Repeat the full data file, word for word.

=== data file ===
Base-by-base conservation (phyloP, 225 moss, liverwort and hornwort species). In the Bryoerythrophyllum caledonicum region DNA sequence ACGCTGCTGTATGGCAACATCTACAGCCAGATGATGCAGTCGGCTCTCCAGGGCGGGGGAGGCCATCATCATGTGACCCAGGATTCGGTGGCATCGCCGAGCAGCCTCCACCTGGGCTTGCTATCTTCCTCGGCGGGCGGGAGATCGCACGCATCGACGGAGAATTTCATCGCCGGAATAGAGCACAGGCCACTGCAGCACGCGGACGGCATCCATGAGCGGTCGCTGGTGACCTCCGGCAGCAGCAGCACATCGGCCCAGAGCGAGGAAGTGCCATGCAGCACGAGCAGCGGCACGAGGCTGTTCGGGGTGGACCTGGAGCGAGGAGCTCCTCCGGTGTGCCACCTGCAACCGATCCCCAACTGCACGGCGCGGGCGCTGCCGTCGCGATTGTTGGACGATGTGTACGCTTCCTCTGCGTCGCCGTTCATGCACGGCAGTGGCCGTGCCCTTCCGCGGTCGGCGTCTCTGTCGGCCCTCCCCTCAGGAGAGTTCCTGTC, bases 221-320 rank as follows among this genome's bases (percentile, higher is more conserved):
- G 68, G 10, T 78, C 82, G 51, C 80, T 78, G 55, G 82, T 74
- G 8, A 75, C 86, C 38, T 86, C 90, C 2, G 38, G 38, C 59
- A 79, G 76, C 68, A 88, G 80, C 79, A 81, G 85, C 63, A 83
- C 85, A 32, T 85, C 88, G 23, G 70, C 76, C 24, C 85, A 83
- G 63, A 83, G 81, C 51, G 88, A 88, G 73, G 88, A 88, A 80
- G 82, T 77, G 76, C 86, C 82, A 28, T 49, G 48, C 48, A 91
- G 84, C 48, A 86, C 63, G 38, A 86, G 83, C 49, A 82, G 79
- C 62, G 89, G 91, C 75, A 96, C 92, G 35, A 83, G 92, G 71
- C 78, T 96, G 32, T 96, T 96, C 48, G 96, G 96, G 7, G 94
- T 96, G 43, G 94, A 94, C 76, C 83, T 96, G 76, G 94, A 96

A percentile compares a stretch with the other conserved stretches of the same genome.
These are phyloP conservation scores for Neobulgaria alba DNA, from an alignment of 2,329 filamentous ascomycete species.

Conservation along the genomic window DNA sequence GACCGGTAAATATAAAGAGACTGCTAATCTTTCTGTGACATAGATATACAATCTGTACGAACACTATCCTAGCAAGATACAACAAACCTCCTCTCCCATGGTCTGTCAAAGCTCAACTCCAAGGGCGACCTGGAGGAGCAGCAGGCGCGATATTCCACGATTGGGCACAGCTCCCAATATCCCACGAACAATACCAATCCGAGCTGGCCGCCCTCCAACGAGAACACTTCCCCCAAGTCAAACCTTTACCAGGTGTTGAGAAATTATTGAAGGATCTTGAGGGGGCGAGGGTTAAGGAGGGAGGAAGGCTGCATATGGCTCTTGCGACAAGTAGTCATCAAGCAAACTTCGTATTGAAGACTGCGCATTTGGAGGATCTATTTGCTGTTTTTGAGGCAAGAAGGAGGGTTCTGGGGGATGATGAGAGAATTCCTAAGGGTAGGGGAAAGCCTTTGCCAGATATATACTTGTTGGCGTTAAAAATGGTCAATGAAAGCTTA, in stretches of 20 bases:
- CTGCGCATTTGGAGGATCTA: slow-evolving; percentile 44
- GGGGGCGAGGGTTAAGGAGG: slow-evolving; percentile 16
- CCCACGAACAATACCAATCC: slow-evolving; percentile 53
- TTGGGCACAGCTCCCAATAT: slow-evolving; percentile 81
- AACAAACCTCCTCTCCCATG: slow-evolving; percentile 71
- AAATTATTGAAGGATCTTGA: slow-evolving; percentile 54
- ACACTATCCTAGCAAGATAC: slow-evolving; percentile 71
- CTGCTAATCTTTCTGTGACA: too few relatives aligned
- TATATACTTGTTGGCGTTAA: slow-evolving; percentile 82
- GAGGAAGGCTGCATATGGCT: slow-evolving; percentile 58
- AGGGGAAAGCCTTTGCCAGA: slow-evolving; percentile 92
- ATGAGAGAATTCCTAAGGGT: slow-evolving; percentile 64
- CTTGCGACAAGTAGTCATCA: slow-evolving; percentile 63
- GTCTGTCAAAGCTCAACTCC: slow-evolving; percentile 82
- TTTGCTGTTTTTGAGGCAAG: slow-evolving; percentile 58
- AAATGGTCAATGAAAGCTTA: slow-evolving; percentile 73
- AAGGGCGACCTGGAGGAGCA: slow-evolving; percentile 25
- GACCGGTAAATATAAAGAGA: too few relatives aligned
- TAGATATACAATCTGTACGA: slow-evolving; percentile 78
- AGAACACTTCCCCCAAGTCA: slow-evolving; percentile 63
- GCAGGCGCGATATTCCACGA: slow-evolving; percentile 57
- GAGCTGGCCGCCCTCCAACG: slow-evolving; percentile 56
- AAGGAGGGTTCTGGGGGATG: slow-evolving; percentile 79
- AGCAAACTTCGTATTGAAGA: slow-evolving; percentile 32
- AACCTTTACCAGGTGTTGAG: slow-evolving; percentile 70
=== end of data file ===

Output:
Base-by-base conservation (phyloP, 225 moss, liverwort and hornwort species). In the Bryoerythrophyllum caledonicum region DNA sequence ACGCTGCTGTATGGCAACATCTACAGCCAGATGATGCAGTCGGCTCTCCAGGGCGGGGGAGGCCATCATCATGTGACCCAGGATTCGGTGGCATCGCCGAGCAGCCTCCACCTGGGCTTGCTATCTTCCTCGGCGGGCGGGAGATCGCACGCATCGACGGAGAATTTCATCGCCGGAATAGAGCACAGGCCACTGCAGCACGCGGACGGCATCCATGAGCGGTCGCTGGTGACCTCCGGCAGCAGCAGCACATCGGCCCAGAGCGAGGAAGTGCCATGCAGCACGAGCAGCGGCACGAGGCTGTTCGGGGTGGACCTGGAGCGAGGAGCTCCTCCGGTGTGCCACCTGCAACCGATCCCCAACTGCACGGCGCGGGCGCTGCCGTCGCGATTGTTGGACGATGTGTACGCTTCCTCTGCGTCGCCGTTCATGCACGGCAGTGGCCGTGCCCTTCCGCGGTCGGCGTCTCTGTCGGCCCTCCCCTCAGGAGAGTTCCTGTC, bases 221-320 rank as follows among this genome's bases (percentile, higher is more conserved):
- G 68, G 10, T 78, C 82, G 51, C 80, T 78, G 55, G 82, T 74
- G 8, A 75, C 86, C 38, T 86, C 90, C 2, G 38, G 38, C 59
- A 79, G 76, C 68, A 88, G 80, C 79, A 81, G 85, C 63, A 83
- C 85, A 32, T 85, C 88, G 23, G 70, C 76, C 24, C 85, A 83
- G 63, A 83, G 81, C 51, G 88, A 88, G 73, G 88, A 88, A 80
- G 82, T 77, G 76, C 86, C 82, A 28, T 49, G 48, C 48, A 91
- G 84, C 48, A 86, C 63, G 38, A 86, G 83, C 49, A 82, G 79
- C 62, G 89, G 91, C 75, A 96, C 92, G 35, A 83, G 92, G 71
- C 78, T 96, G 32, T 96, T 96, C 48, G 96, G 96, G 7, G 94
- T 96, G 43, G 94, A 94, C 76, C 83, T 96, G 76, G 94, A 96

A percentile compares a stretch with the other conserved stretches of the same genome.
These are phyloP conservation scores for Neobulgaria alba DNA, from an alignment of 2,329 filamentous ascomycete species.

Conservation along the genomic window DNA sequence GACCGGTAAATATAAAGAGACTGCTAATCTTTCTGTGACATAGATATACAATCTGTACGAACACTATCCTAGCAAGATACAACAAACCTCCTCTCCCATGGTCTGTCAAAGCTCAACTCCAAGGGCGACCTGGAGGAGCAGCAGGCGCGATATTCCACGATTGGGCACAGCTCCCAATATCCCACGAACAATACCAATCCGAGCTGGCCGCCCTCCAACGAGAACACTTCCCCCAAGTCAAACCTTTACCAGGTGTTGAGAAATTATTGAAGGATCTTGAGGGGGCGAGGGTTAAGGAGGGAGGAAGGCTGCATATGGCTCTTGCGACAAGTAGTCATCAAGCAAACTTCGTATTGAAGACTGCGCATTTGGAGGATCTATTTGCTGTTTTTGAGGCAAGAAGGAGGGTTCTGGGGGATGATGAGAGAATTCCTAAGGGTAGGGGAAAGCCTTTGCCAGATATATACTTGTTGGCGTTAAAAATGGTCAATGAAAGCTTA, in stretches of 20 bases:
- CTGCGCATTTGGAGGATCTA: slow-evolving; percentile 44
- GGGGGCGAGGGTTAAGGAGG: slow-evolving; percentile 16
- CCCACGAACAATACCAATCC: slow-evolving; percentile 53
- TTGGGCACAGCTCCCAATAT: slow-evolving; percentile 81
- AACAAACCTCCTCTCCCATG: slow-evolving; percentile 71
- AAATTATTGAAGGATCTTGA: slow-evolving; percentile 54
- ACACTATCCTAGCAAGATAC: slow-evolving; percentile 71
- CTGCTAATCTTTCTGTGACA: too few relatives aligned
- TATATACTTGTTGGCGTTAA: slow-evolving; percentile 82
- GAGGAAGGCTGCATATGGCT: slow-evolving; percentile 58
- AGGGGAAAGCCTTTGCCAGA: slow-evolving; percentile 92
- ATGAGAGAATTCCTAAGGGT: slow-evolving; percentile 64
- CTTGCGACAAGTAGTCATCA: slow-evolving; percentile 63
- GTCTGTCAAAGCTCAACTCC: slow-evolving; percentile 82
- TTTGCTGTTTTTGAGGCAAG: slow-evolving; percentile 58
- AAATGGTCAATGAAAGCTTA: slow-evolving; percentile 73
- AAGGGCGACCTGGAGGAGCA: slow-evolving; percentile 25
- GACCGGTAAATATAAAGAGA: too few relatives aligned
- TAGATATACAATCTGTACGA: slow-evolving; percentile 78
- AGAACACTTCCCCCAAGTCA: slow-evolving; percentile 63
- GCAGGCGCGATATTCCACGA: slow-evolving; percentile 57
- GAGCTGGCCGCCCTCCAACG: slow-evolving; percentile 56
- AAGGAGGGTTCTGGGGGATG: slow-evolving; percentile 79
- AGCAAACTTCGTATTGAAGA: slow-evolving; percentile 32
- AACCTTTACCAGGTGTTGAG: slow-evolving; percentile 70